A Guide to Methods in the Biomedical Sciences by Ronald B. Corley
By Ronald B. Corley
Hundreds of thousands of equipment were constructed within the a variety of biomedical disciplines, and people lined during this e-book symbolize the fundamental, crucial and most generally used tools in different varied disciplines.
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While the awarding of a Nobel Prize is sometimes controversial (we’ll come back to that later), the failure to award one to Avery has been considered by some to be one of the most egregious oversights in Nobel history. Within 20 years of the discovery of the 3-dimensional structure of DNA, its chemical structure was solved, DNA replication was understood, and the basic parameters of how DNA is precisely transcribed into RNA (ribonucleic acid), which is then translated into protein, became clear.
An understanding of the biology of these DNAs and their replication cycles was essential for producing cloned recombinant DNA. Plasmid A plasmid is a self-replicating extrachromosomal piece of DNA, which is usually double stranded and circular in nature. Plasmids are naturally found in bacteria where they frequently carry antibiotic resistance markers used by the host bacterium for survival. The accumulation of plasmids accounts for much of the antibiotic resistance evident in new strains of bacteria that are plaguing our hospitals.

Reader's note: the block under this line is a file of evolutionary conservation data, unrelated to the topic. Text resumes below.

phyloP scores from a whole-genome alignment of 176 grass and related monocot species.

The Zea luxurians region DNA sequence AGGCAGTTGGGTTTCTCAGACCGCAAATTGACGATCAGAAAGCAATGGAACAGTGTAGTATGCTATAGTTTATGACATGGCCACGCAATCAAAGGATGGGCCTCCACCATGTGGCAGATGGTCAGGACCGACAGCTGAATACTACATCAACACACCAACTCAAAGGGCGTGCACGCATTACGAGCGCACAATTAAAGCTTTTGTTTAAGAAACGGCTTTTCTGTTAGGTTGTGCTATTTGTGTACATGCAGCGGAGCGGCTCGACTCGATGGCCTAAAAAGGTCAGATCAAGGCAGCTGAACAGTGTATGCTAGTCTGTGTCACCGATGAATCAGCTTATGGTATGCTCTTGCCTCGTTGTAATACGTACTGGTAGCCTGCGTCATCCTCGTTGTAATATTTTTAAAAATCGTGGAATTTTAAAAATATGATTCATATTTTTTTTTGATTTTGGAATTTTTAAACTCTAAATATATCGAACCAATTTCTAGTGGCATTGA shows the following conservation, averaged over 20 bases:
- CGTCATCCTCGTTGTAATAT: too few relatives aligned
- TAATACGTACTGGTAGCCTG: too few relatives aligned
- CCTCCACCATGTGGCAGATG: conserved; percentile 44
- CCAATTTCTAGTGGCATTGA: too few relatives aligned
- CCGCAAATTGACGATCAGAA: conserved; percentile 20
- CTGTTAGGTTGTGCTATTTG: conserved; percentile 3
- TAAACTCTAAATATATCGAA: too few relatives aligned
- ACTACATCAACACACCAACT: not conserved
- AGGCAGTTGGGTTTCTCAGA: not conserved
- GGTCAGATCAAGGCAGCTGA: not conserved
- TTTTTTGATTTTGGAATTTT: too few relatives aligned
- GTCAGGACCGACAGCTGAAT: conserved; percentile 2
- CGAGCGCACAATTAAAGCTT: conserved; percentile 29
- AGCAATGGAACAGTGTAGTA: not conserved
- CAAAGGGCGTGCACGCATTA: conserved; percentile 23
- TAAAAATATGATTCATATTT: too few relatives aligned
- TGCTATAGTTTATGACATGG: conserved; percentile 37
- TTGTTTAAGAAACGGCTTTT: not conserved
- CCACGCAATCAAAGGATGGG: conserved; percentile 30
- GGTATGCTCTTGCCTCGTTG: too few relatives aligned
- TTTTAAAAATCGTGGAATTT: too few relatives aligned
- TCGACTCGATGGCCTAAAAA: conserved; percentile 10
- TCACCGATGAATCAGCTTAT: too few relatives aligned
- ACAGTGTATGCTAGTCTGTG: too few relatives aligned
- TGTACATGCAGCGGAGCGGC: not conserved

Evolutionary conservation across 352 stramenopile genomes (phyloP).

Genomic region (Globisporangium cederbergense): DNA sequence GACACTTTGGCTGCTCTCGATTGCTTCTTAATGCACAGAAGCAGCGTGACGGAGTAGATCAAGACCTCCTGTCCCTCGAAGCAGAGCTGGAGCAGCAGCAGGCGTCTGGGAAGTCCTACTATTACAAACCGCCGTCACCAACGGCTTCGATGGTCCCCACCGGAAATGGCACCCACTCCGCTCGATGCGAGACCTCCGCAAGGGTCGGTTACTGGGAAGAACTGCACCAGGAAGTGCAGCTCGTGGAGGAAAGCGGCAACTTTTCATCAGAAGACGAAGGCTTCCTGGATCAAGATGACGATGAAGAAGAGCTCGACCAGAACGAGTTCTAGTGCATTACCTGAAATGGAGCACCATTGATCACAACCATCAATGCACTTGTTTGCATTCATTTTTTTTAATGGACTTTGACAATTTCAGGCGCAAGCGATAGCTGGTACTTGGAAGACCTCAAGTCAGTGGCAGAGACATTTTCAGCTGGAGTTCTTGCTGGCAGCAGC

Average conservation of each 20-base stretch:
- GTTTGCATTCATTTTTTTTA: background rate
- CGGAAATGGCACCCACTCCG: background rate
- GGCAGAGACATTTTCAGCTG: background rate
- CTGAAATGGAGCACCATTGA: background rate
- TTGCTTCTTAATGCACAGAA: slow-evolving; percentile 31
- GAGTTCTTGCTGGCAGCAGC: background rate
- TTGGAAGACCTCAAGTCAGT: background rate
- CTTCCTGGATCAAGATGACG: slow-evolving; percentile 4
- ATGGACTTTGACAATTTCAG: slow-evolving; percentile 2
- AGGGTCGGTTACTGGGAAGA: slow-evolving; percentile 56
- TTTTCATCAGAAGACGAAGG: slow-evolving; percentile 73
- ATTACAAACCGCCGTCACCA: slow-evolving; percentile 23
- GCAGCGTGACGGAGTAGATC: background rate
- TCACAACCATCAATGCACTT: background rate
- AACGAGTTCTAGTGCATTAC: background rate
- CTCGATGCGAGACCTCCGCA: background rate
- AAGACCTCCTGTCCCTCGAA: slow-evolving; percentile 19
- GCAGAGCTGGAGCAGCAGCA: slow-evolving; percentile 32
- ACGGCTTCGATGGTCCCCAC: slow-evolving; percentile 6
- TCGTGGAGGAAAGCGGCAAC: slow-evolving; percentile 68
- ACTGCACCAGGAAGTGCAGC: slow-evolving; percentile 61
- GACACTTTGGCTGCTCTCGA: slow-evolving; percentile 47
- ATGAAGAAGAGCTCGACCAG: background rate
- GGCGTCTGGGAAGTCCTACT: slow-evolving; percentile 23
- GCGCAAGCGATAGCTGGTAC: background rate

Two types of gel matrices are commonly used for the separation of nucleic acids: those made from polyacrylamide, and those using agarose. When a mixture of DNA fragments is applied to one end of the gel and subjected to an electric current, the DNA fragments migrate toward the positive pole of the field, the anode, due to the negatively charged phosphate groups that make up the DNA backbone. Following electrophoretic separation, the DNA can be visualized by one or more methods as discussed below.